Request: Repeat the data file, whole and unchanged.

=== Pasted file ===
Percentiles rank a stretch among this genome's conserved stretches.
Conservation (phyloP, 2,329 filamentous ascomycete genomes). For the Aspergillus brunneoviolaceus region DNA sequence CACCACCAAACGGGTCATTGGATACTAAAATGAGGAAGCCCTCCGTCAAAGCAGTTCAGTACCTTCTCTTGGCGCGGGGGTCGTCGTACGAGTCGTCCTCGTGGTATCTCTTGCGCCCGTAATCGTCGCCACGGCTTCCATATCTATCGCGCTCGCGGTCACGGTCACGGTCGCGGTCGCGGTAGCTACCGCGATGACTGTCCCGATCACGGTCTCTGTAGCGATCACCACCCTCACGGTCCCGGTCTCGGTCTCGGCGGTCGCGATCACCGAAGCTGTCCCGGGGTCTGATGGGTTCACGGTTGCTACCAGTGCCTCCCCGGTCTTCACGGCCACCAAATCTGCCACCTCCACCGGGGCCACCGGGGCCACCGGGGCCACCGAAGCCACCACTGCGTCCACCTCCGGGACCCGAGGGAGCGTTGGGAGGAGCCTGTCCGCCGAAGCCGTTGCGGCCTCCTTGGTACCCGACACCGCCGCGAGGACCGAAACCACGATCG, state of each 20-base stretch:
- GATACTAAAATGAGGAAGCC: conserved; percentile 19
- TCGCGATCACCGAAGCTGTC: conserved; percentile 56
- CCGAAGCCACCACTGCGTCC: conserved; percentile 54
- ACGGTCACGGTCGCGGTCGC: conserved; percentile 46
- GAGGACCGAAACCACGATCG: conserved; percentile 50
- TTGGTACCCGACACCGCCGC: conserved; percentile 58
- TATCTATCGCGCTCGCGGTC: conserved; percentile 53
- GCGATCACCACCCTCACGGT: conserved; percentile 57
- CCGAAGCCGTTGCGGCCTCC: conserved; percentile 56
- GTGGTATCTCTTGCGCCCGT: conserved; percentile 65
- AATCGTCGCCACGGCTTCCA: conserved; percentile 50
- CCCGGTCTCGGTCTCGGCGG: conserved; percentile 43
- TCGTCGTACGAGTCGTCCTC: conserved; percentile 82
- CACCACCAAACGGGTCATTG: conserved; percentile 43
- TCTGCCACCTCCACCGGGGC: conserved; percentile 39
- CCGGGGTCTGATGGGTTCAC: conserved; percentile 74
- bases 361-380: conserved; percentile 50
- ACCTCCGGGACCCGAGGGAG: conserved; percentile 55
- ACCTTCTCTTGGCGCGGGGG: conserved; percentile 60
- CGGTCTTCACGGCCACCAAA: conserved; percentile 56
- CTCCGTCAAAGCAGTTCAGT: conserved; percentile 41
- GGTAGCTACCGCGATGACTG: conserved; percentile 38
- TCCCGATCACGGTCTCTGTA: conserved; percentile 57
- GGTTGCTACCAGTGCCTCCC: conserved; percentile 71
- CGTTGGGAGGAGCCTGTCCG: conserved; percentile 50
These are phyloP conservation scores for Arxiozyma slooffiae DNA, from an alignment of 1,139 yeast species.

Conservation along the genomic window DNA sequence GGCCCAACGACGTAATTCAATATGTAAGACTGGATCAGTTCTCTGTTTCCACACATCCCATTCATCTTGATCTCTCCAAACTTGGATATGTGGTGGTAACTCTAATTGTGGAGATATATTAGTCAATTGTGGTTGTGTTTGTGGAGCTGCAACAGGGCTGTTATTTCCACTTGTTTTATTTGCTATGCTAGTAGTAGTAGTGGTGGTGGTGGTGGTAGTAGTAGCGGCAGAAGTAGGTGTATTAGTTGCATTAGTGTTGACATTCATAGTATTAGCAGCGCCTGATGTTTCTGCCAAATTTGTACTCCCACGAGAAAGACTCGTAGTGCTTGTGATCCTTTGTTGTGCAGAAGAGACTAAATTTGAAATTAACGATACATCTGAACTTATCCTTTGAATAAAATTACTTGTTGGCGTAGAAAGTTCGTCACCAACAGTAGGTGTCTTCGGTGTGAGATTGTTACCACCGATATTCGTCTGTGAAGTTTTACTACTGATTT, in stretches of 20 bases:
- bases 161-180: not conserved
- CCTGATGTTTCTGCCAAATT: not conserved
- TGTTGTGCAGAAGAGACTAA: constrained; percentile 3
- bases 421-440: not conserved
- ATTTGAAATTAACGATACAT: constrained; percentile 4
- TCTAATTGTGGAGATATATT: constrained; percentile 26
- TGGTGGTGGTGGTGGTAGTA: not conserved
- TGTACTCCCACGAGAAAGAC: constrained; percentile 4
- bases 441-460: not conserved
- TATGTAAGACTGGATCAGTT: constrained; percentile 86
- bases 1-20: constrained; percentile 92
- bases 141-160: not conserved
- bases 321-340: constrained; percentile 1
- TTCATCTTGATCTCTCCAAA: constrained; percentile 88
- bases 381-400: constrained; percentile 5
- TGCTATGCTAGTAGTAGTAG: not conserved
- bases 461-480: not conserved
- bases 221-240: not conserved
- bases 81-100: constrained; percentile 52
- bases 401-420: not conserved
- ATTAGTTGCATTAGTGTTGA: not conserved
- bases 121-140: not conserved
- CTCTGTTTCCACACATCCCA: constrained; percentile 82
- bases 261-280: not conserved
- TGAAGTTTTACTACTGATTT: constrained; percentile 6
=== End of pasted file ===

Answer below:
Percentiles rank a stretch among this genome's conserved stretches.
Conservation (phyloP, 2,329 filamentous ascomycete genomes). For the Aspergillus brunneoviolaceus region DNA sequence CACCACCAAACGGGTCATTGGATACTAAAATGAGGAAGCCCTCCGTCAAAGCAGTTCAGTACCTTCTCTTGGCGCGGGGGTCGTCGTACGAGTCGTCCTCGTGGTATCTCTTGCGCCCGTAATCGTCGCCACGGCTTCCATATCTATCGCGCTCGCGGTCACGGTCACGGTCGCGGTCGCGGTAGCTACCGCGATGACTGTCCCGATCACGGTCTCTGTAGCGATCACCACCCTCACGGTCCCGGTCTCGGTCTCGGCGGTCGCGATCACCGAAGCTGTCCCGGGGTCTGATGGGTTCACGGTTGCTACCAGTGCCTCCCCGGTCTTCACGGCCACCAAATCTGCCACCTCCACCGGGGCCACCGGGGCCACCGGGGCCACCGAAGCCACCACTGCGTCCACCTCCGGGACCCGAGGGAGCGTTGGGAGGAGCCTGTCCGCCGAAGCCGTTGCGGCCTCCTTGGTACCCGACACCGCCGCGAGGACCGAAACCACGATCG, state of each 20-base stretch:
- GATACTAAAATGAGGAAGCC: conserved; percentile 19
- TCGCGATCACCGAAGCTGTC: conserved; percentile 56
- CCGAAGCCACCACTGCGTCC: conserved; percentile 54
- ACGGTCACGGTCGCGGTCGC: conserved; percentile 46
- GAGGACCGAAACCACGATCG: conserved; percentile 50
- TTGGTACCCGACACCGCCGC: conserved; percentile 58
- TATCTATCGCGCTCGCGGTC: conserved; percentile 53
- GCGATCACCACCCTCACGGT: conserved; percentile 57
- CCGAAGCCGTTGCGGCCTCC: conserved; percentile 56
- GTGGTATCTCTTGCGCCCGT: conserved; percentile 65
- AATCGTCGCCACGGCTTCCA: conserved; percentile 50
- CCCGGTCTCGGTCTCGGCGG: conserved; percentile 43
- TCGTCGTACGAGTCGTCCTC: conserved; percentile 82
- CACCACCAAACGGGTCATTG: conserved; percentile 43
- TCTGCCACCTCCACCGGGGC: conserved; percentile 39
- CCGGGGTCTGATGGGTTCAC: conserved; percentile 74
- bases 361-380: conserved; percentile 50
- ACCTCCGGGACCCGAGGGAG: conserved; percentile 55
- ACCTTCTCTTGGCGCGGGGG: conserved; percentile 60
- CGGTCTTCACGGCCACCAAA: conserved; percentile 56
- CTCCGTCAAAGCAGTTCAGT: conserved; percentile 41
- GGTAGCTACCGCGATGACTG: conserved; percentile 38
- TCCCGATCACGGTCTCTGTA: conserved; percentile 57
- GGTTGCTACCAGTGCCTCCC: conserved; percentile 71
- CGTTGGGAGGAGCCTGTCCG: conserved; percentile 50
These are phyloP conservation scores for Arxiozyma slooffiae DNA, from an alignment of 1,139 yeast species.

Conservation along the genomic window DNA sequence GGCCCAACGACGTAATTCAATATGTAAGACTGGATCAGTTCTCTGTTTCCACACATCCCATTCATCTTGATCTCTCCAAACTTGGATATGTGGTGGTAACTCTAATTGTGGAGATATATTAGTCAATTGTGGTTGTGTTTGTGGAGCTGCAACAGGGCTGTTATTTCCACTTGTTTTATTTGCTATGCTAGTAGTAGTAGTGGTGGTGGTGGTGGTAGTAGTAGCGGCAGAAGTAGGTGTATTAGTTGCATTAGTGTTGACATTCATAGTATTAGCAGCGCCTGATGTTTCTGCCAAATTTGTACTCCCACGAGAAAGACTCGTAGTGCTTGTGATCCTTTGTTGTGCAGAAGAGACTAAATTTGAAATTAACGATACATCTGAACTTATCCTTTGAATAAAATTACTTGTTGGCGTAGAAAGTTCGTCACCAACAGTAGGTGTCTTCGGTGTGAGATTGTTACCACCGATATTCGTCTGTGAAGTTTTACTACTGATTT, in stretches of 20 bases:
- bases 161-180: not conserved
- CCTGATGTTTCTGCCAAATT: not conserved
- TGTTGTGCAGAAGAGACTAA: constrained; percentile 3
- bases 421-440: not conserved
- ATTTGAAATTAACGATACAT: constrained; percentile 4
- TCTAATTGTGGAGATATATT: constrained; percentile 26
- TGGTGGTGGTGGTGGTAGTA: not conserved
- TGTACTCCCACGAGAAAGAC: constrained; percentile 4
- bases 441-460: not conserved
- TATGTAAGACTGGATCAGTT: constrained; percentile 86
- bases 1-20: constrained; percentile 92
- bases 141-160: not conserved
- bases 321-340: constrained; percentile 1
- TTCATCTTGATCTCTCCAAA: constrained; percentile 88
- bases 381-400: constrained; percentile 5
- TGCTATGCTAGTAGTAGTAG: not conserved
- bases 461-480: not conserved
- bases 221-240: not conserved
- bases 81-100: constrained; percentile 52
- bases 401-420: not conserved
- ATTAGTTGCATTAGTGTTGA: not conserved
- bases 121-140: not conserved
- CTCTGTTTCCACACATCCCA: constrained; percentile 82
- bases 261-280: not conserved
- TGAAGTTTTACTACTGATTT: constrained; percentile 6